Bin Laden threatens to kill Americans if Khalid Sheik Mohammed is executed

By Greg Miller
Washington Post Staff Writer
Friday, March 26, 2010

Osama bin Laden has threatened that al-Qaeda will kill American captives if the United States executes self-avowed Sept. 11 mastermind Khalid Sheik Mohammed or other members of the terrorist network in U.S. custody.

The newly released message, which aired on the al-Jazeera network Thursday, comes as officials in Washington are wrestling with how prosecutions of those detainees should proceed.

Bin Laden refers broadly to "the captives you have taken from us" in the 74-second recording, but he specifically mentions only Mohammed, who U.S. officials have said could face the death penalty for his alleged role as the principal plotter of the Sept. 11, 2001, attacks.

"The White House has expressed its desire to execute him," bin Laden said, according to a translation provided by Flashpoint Partners, which is headed by terrorism expert Evan Kohlmann. "The day America makes that decision will be the day it has issued a death sentence for any one of you that is taken captive."

U.S. officials dismissed the threat, saying it has long been clear that Americans captured by al-Qaeda cannot expect to live.

"It's the height of absurdity for anyone associated with al-Qaeda to even suggest that -- now, at long last -- they're going to start treating captives badly," said a U.S. counterterrorism official, who spoke on the condition of anonymity because he was not authorized to discuss the matter on the record. "They may have forgotten Danny Pearl and all the others they've slaughtered, but we haven't."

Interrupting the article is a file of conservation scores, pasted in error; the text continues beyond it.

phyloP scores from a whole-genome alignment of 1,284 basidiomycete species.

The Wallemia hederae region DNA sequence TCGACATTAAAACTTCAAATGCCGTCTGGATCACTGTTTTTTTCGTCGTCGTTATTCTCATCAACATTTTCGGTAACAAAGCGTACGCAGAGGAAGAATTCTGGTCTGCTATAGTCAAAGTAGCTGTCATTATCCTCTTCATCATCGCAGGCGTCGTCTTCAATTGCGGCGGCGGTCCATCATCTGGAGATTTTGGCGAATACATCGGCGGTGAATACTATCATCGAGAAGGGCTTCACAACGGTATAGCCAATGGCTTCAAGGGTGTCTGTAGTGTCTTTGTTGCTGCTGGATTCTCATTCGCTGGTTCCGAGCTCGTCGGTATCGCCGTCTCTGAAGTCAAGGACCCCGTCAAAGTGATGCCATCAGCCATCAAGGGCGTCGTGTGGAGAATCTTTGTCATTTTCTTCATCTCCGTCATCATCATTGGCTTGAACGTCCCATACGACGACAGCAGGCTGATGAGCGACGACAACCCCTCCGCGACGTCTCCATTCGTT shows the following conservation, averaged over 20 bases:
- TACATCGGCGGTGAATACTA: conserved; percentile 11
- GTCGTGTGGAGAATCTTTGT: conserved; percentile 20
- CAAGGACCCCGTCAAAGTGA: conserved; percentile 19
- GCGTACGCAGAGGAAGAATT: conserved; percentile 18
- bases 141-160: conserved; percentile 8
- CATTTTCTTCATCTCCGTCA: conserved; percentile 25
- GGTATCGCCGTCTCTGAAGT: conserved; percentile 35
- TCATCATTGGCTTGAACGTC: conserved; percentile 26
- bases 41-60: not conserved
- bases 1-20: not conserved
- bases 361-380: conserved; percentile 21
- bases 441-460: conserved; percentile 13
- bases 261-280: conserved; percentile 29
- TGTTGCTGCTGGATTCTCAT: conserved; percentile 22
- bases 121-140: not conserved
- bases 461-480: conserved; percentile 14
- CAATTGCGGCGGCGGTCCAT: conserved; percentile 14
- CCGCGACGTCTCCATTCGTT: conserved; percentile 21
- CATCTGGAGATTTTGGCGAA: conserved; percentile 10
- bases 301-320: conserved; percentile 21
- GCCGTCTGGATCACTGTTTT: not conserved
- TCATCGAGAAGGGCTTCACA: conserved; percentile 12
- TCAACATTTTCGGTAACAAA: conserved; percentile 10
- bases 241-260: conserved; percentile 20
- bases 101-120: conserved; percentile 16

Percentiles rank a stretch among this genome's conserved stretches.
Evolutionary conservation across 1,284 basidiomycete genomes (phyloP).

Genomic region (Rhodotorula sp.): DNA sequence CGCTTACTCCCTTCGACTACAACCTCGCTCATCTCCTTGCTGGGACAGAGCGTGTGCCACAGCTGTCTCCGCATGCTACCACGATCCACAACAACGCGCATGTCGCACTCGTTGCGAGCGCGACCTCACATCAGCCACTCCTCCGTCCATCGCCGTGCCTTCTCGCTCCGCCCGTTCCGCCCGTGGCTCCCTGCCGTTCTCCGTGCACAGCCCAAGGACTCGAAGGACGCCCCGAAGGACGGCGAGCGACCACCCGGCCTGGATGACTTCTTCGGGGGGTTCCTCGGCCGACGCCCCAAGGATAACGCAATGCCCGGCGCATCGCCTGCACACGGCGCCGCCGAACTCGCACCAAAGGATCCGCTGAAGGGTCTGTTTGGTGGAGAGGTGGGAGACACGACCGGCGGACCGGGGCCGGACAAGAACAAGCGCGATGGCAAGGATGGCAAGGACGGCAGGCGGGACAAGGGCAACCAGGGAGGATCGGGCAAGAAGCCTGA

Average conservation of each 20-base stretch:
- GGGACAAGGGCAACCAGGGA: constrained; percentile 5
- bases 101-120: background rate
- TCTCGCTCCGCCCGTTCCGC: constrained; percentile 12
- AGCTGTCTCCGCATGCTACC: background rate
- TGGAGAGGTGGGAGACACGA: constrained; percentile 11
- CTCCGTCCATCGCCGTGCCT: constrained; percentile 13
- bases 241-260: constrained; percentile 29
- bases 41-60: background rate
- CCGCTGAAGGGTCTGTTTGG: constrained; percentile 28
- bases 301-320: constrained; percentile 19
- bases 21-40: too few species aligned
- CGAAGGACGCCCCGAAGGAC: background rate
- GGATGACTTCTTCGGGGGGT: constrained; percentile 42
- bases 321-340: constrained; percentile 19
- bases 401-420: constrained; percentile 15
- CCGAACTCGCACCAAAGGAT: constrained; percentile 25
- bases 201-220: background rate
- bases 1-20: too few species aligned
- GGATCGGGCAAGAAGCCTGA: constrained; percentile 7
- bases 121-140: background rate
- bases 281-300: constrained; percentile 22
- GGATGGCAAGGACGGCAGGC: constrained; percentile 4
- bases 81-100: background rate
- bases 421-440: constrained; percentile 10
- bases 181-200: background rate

Pearl, a reporter for the Wall Street Journal, was killed by al-Qaeda-linked militants in Pakistan in 2002. After his capture, Mohammed said that he had beheaded Pearl "with my blessed right hand."

Al-Qaeda is not known to have any U.S.-born prisoners. But a Taliban group with close ties to al-Qaeda has been holding a U.S. soldier in Pakistan for months. Pfc. Bowe R. Bergdahl was captured near a U.S. military compound in Afghanistan in June.

Mohammed has previously expressed a desire to be executed in U.S. custody and die as a martyr.

He is among five alleged co-conspirators in the Sept. 11 plot being held at the U.S. military prison at Guantanamo Bay, Cuba.

The Obama administration was forced to retreat from a plan to prosecute Mohammed in civilian court in New York City. The White House recently signaled that Mohammed's trial is now likely to take place before a military tribunal.

Paul Pillar, a counterterrorism expert at Georgetown University and former CIA officer, said that bin Laden's new tape "takes advantage of the controversy over the issue of trying KSM . . . to sow additional fear among Americans." Whatever the trial venue, administration officials have treated the execution of Mohammed as a foregone conclusion. In January, White House press secretary Robert Gibbs said that Mohammed was "going to meet justice, and he's going to meet his maker. . . . He will be brought to justice, and he's likely to be executed for the heinous crimes that he committed."

Bin Laden's tape may have been a belated response to those remarks. He accuses President Obama of "following the footsteps of his predecessor in many important issues such as escalating the war in Afghanistan and unjustly treating our people that you took as captives."

Bin Laden's messages often air weeks after they are recorded and are thought to be carried by courier. The last tape aired in January. In it, he said that al-Qaeda was responsible for the attempted bombing of a Detroit-bound airliner on Christmas Day.

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